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Serving-Up the ACE: Understanding Adverse Childhood Experiences ("ACE") in Dependency Adoption Through the Lens of Social Science []


By Cynthia G. Hawkins and Taylor Scribner, University of Michigan Journal of Law Reform, October 1, 2020

      It is no secret that the foster care system in America is overwhelmed. Children usually enter the foster care system as a result of neglect, abandonment, or abuse. Many of these children spend years or even the rest of their childhood in foster care separated from their parents and often their siblings without ever having a permanent home. There is a light at the end of the tunnel for some of these children when they are adopted. However, adoption is just the beginning of the solution for children in foster care.

         Almost certainly, every child who enters the foster care system has endured some sort of trauma. It is unrefuted that childhood trauma correlates with mental, physical, and behavioral problems well into adulthood. In 1998, one of the first major studies of the relationship between certain forms of childhood trauma and adult behavior and disease was reported. Dr. Vincent Felitti, then-head of Kaiser Permanente’s Department of Preventive Medicine, and his research team studied seven categories of childhood trauma: psychological abuse; physical abuse; sexual abuse; violence against their mother; and living with household members who were either substance abusers, mentally ill or suicidal, or ever imprisoned. Collectively, these traumas are called β€œAdverse Childhood Experiences” (ACE).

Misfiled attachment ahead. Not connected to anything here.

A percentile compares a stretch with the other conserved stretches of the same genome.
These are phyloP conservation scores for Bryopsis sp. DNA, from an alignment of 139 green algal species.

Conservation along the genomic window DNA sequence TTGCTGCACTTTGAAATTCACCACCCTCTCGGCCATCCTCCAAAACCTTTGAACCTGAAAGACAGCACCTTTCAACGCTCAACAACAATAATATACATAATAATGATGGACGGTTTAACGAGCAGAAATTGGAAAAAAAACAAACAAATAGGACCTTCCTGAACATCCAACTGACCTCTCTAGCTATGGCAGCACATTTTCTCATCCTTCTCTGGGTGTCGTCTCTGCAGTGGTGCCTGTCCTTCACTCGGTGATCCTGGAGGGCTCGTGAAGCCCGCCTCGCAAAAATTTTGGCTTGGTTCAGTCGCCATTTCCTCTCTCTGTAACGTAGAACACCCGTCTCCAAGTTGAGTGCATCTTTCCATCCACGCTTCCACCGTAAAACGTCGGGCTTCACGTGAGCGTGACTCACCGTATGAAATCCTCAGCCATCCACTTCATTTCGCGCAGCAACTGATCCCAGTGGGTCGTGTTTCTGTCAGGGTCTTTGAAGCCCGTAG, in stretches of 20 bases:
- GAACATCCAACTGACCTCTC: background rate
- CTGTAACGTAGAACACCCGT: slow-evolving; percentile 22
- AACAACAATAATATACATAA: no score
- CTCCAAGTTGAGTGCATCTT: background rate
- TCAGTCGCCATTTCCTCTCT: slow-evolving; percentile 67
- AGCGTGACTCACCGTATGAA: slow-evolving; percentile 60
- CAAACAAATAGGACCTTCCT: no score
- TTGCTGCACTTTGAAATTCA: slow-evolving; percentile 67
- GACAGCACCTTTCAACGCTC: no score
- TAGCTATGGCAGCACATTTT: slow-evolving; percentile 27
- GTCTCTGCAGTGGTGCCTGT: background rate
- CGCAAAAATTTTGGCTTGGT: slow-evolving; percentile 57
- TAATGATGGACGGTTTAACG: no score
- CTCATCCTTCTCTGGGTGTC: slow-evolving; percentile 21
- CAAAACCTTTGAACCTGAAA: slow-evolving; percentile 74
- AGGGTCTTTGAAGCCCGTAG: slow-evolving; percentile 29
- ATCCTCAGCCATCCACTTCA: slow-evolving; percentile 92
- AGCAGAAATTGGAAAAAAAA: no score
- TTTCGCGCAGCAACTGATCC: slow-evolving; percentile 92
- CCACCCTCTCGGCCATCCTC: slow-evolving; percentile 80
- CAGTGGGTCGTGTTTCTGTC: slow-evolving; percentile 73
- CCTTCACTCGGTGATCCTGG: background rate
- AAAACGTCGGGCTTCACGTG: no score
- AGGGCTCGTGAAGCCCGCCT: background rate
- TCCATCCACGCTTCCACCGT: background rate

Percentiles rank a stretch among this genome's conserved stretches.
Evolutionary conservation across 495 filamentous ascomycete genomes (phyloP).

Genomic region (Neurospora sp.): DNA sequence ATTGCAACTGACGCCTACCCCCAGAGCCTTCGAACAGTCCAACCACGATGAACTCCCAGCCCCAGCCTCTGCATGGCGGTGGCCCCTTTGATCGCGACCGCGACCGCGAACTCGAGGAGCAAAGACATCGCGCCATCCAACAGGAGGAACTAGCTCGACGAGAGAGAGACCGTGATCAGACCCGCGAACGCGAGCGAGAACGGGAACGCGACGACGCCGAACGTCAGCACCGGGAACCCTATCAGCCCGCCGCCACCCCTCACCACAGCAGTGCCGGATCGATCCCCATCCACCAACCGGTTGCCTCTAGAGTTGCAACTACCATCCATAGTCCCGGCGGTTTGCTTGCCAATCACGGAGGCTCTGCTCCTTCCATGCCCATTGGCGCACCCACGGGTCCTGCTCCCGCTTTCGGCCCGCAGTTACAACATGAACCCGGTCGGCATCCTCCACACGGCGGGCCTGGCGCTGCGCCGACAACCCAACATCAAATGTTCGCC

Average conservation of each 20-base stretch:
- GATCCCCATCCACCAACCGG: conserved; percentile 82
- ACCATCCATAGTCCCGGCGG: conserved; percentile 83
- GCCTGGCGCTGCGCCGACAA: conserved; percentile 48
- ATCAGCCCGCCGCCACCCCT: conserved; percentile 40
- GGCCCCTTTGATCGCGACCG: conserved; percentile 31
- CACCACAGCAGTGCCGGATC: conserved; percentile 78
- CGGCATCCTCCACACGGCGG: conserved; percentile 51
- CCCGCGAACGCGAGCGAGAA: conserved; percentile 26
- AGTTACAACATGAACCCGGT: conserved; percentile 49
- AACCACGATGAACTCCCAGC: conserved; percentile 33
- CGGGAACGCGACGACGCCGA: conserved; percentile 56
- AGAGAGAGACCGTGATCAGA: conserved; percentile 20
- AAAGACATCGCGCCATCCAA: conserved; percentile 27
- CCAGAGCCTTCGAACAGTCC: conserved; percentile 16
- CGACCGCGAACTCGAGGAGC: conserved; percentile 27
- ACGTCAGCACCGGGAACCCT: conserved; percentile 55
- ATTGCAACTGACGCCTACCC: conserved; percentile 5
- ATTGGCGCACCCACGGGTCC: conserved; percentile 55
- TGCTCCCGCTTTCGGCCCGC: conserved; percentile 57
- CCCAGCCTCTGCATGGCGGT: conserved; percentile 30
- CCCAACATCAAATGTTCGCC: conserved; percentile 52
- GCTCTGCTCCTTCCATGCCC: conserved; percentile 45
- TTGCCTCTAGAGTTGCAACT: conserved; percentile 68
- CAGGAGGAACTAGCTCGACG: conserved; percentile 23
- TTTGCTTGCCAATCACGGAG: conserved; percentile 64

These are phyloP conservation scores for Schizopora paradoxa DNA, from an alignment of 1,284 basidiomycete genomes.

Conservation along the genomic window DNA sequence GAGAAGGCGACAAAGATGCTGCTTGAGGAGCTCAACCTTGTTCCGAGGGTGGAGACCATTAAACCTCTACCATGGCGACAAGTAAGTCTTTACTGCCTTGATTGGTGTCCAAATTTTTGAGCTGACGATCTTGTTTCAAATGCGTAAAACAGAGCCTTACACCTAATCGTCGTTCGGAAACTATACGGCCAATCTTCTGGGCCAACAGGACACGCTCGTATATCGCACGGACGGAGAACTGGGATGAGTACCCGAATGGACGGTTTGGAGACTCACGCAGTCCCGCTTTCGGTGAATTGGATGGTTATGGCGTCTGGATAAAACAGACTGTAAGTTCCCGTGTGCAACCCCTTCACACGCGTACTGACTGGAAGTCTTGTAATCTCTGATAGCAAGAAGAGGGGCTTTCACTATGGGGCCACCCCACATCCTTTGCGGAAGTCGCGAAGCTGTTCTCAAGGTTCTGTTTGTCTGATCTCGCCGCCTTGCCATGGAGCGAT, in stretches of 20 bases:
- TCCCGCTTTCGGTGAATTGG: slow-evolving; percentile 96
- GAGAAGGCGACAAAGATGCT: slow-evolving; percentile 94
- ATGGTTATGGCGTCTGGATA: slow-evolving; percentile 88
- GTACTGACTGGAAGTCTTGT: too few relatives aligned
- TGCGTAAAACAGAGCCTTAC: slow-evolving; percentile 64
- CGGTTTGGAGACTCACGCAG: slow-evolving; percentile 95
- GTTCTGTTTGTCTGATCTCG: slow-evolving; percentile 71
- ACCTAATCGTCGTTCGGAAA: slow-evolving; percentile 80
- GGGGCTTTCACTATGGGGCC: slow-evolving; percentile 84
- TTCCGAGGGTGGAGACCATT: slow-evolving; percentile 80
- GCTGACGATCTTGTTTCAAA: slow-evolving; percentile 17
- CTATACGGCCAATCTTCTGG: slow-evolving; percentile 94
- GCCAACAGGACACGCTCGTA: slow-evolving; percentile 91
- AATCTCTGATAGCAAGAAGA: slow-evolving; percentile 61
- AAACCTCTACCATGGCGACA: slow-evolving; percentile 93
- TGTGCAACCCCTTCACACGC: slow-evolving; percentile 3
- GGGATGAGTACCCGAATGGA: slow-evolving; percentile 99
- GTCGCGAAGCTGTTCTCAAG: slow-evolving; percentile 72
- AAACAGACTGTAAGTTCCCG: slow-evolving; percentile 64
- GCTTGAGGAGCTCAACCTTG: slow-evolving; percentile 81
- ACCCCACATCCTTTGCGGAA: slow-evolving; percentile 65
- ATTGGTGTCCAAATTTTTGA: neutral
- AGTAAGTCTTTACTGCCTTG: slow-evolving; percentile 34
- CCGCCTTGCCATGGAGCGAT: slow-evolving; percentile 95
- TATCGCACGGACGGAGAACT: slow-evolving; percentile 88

Today ACE refers to ten common forms of trauma that individuals may have experienced as children. To put this issue in perspective, it is currently estimated that 34.8 million children in the United States are affected by ACE, two out of three adults have one or more ACE, and one out of eight adults have four or more ACE. Since the original study, several studies have been published linking ACE to detrimental lifelong effects relating to mental health, chronic health, and behavior patterns. Despite this, the consideration of ACE in family law and child welfare-related cases is a relatively new concept in courts across the country.

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